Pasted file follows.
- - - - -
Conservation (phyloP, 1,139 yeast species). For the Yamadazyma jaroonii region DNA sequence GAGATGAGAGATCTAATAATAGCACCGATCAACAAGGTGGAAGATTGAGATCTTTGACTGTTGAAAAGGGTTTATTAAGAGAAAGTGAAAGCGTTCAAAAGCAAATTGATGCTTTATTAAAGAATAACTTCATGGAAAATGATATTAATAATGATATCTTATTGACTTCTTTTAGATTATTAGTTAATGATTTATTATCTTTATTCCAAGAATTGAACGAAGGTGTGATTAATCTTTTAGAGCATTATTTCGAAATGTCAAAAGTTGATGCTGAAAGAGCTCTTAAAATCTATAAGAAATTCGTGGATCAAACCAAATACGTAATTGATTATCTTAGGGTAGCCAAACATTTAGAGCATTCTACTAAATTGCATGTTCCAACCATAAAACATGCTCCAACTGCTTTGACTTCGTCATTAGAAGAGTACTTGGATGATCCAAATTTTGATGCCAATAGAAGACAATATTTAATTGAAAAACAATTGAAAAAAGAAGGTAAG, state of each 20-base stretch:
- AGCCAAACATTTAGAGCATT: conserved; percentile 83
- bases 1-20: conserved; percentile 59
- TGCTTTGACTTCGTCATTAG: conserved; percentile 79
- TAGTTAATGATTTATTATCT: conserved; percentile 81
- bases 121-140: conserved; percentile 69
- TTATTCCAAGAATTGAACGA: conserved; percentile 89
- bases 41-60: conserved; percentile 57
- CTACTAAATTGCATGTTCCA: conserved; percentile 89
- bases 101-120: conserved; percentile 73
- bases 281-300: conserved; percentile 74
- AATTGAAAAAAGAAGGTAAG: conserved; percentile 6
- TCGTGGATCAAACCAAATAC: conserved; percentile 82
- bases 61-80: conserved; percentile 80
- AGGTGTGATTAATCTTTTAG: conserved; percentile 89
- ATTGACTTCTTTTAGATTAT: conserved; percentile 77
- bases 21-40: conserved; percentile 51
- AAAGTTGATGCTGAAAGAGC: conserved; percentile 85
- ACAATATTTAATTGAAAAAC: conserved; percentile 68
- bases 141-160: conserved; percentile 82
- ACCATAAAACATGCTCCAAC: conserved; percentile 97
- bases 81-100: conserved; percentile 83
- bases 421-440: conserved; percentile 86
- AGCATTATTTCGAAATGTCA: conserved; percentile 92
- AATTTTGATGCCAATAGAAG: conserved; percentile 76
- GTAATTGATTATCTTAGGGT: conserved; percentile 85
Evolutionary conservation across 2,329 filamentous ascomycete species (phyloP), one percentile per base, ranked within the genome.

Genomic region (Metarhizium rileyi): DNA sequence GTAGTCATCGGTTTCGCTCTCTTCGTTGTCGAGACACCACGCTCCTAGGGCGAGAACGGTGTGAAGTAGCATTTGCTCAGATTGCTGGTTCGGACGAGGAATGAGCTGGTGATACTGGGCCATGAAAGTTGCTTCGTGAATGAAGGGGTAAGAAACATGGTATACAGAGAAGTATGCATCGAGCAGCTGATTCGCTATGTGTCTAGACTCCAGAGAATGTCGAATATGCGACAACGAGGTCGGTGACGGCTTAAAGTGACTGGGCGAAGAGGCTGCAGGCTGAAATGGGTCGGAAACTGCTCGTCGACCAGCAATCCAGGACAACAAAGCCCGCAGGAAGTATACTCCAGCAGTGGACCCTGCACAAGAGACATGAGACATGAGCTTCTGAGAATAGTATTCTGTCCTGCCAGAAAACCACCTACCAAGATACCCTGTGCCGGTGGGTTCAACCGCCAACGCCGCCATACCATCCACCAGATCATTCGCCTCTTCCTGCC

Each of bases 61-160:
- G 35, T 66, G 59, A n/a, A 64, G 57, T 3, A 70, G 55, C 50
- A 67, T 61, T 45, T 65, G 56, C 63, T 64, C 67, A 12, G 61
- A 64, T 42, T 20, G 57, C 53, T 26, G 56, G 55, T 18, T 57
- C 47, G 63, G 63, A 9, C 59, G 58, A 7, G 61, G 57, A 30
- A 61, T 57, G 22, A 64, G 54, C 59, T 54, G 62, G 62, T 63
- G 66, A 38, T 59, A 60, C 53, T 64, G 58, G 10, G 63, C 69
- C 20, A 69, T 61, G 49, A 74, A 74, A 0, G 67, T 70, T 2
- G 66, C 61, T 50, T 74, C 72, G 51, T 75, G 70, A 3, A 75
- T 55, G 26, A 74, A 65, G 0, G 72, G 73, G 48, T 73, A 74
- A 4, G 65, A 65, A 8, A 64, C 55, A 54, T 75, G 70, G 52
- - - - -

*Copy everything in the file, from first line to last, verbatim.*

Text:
Conservation (phyloP, 1,139 yeast species). For the Yamadazyma jaroonii region DNA sequence GAGATGAGAGATCTAATAATAGCACCGATCAACAAGGTGGAAGATTGAGATCTTTGACTGTTGAAAAGGGTTTATTAAGAGAAAGTGAAAGCGTTCAAAAGCAAATTGATGCTTTATTAAAGAATAACTTCATGGAAAATGATATTAATAATGATATCTTATTGACTTCTTTTAGATTATTAGTTAATGATTTATTATCTTTATTCCAAGAATTGAACGAAGGTGTGATTAATCTTTTAGAGCATTATTTCGAAATGTCAAAAGTTGATGCTGAAAGAGCTCTTAAAATCTATAAGAAATTCGTGGATCAAACCAAATACGTAATTGATTATCTTAGGGTAGCCAAACATTTAGAGCATTCTACTAAATTGCATGTTCCAACCATAAAACATGCTCCAACTGCTTTGACTTCGTCATTAGAAGAGTACTTGGATGATCCAAATTTTGATGCCAATAGAAGACAATATTTAATTGAAAAACAATTGAAAAAAGAAGGTAAG, state of each 20-base stretch:
- AGCCAAACATTTAGAGCATT: conserved; percentile 83
- bases 1-20: conserved; percentile 59
- TGCTTTGACTTCGTCATTAG: conserved; percentile 79
- TAGTTAATGATTTATTATCT: conserved; percentile 81
- bases 121-140: conserved; percentile 69
- TTATTCCAAGAATTGAACGA: conserved; percentile 89
- bases 41-60: conserved; percentile 57
- CTACTAAATTGCATGTTCCA: conserved; percentile 89
- bases 101-120: conserved; percentile 73
- bases 281-300: conserved; percentile 74
- AATTGAAAAAAGAAGGTAAG: conserved; percentile 6
- TCGTGGATCAAACCAAATAC: conserved; percentile 82
- bases 61-80: conserved; percentile 80
- AGGTGTGATTAATCTTTTAG: conserved; percentile 89
- ATTGACTTCTTTTAGATTAT: conserved; percentile 77
- bases 21-40: conserved; percentile 51
- AAAGTTGATGCTGAAAGAGC: conserved; percentile 85
- ACAATATTTAATTGAAAAAC: conserved; percentile 68
- bases 141-160: conserved; percentile 82
- ACCATAAAACATGCTCCAAC: conserved; percentile 97
- bases 81-100: conserved; percentile 83
- bases 421-440: conserved; percentile 86
- AGCATTATTTCGAAATGTCA: conserved; percentile 92
- AATTTTGATGCCAATAGAAG: conserved; percentile 76
- GTAATTGATTATCTTAGGGT: conserved; percentile 85
Evolutionary conservation across 2,329 filamentous ascomycete species (phyloP), one percentile per base, ranked within the genome.

Genomic region (Metarhizium rileyi): DNA sequence GTAGTCATCGGTTTCGCTCTCTTCGTTGTCGAGACACCACGCTCCTAGGGCGAGAACGGTGTGAAGTAGCATTTGCTCAGATTGCTGGTTCGGACGAGGAATGAGCTGGTGATACTGGGCCATGAAAGTTGCTTCGTGAATGAAGGGGTAAGAAACATGGTATACAGAGAAGTATGCATCGAGCAGCTGATTCGCTATGTGTCTAGACTCCAGAGAATGTCGAATATGCGACAACGAGGTCGGTGACGGCTTAAAGTGACTGGGCGAAGAGGCTGCAGGCTGAAATGGGTCGGAAACTGCTCGTCGACCAGCAATCCAGGACAACAAAGCCCGCAGGAAGTATACTCCAGCAGTGGACCCTGCACAAGAGACATGAGACATGAGCTTCTGAGAATAGTATTCTGTCCTGCCAGAAAACCACCTACCAAGATACCCTGTGCCGGTGGGTTCAACCGCCAACGCCGCCATACCATCCACCAGATCATTCGCCTCTTCCTGCC

Each of bases 61-160:
- G 35, T 66, G 59, A n/a, A 64, G 57, T 3, A 70, G 55, C 50
- A 67, T 61, T 45, T 65, G 56, C 63, T 64, C 67, A 12, G 61
- A 64, T 42, T 20, G 57, C 53, T 26, G 56, G 55, T 18, T 57
- C 47, G 63, G 63, A 9, C 59, G 58, A 7, G 61, G 57, A 30
- A 61, T 57, G 22, A 64, G 54, C 59, T 54, G 62, G 62, T 63
- G 66, A 38, T 59, A 60, C 53, T 64, G 58, G 10, G 63, C 69
- C 20, A 69, T 61, G 49, A 74, A 74, A 0, G 67, T 70, T 2
- G 66, C 61, T 50, T 74, C 72, G 51, T 75, G 70, A 3, A 75
- T 55, G 26, A 74, A 65, G 0, G 72, G 73, G 48, T 73, A 74
- A 4, G 65, A 65, A 8, A 64, C 55, A 54, T 75, G 70, G 52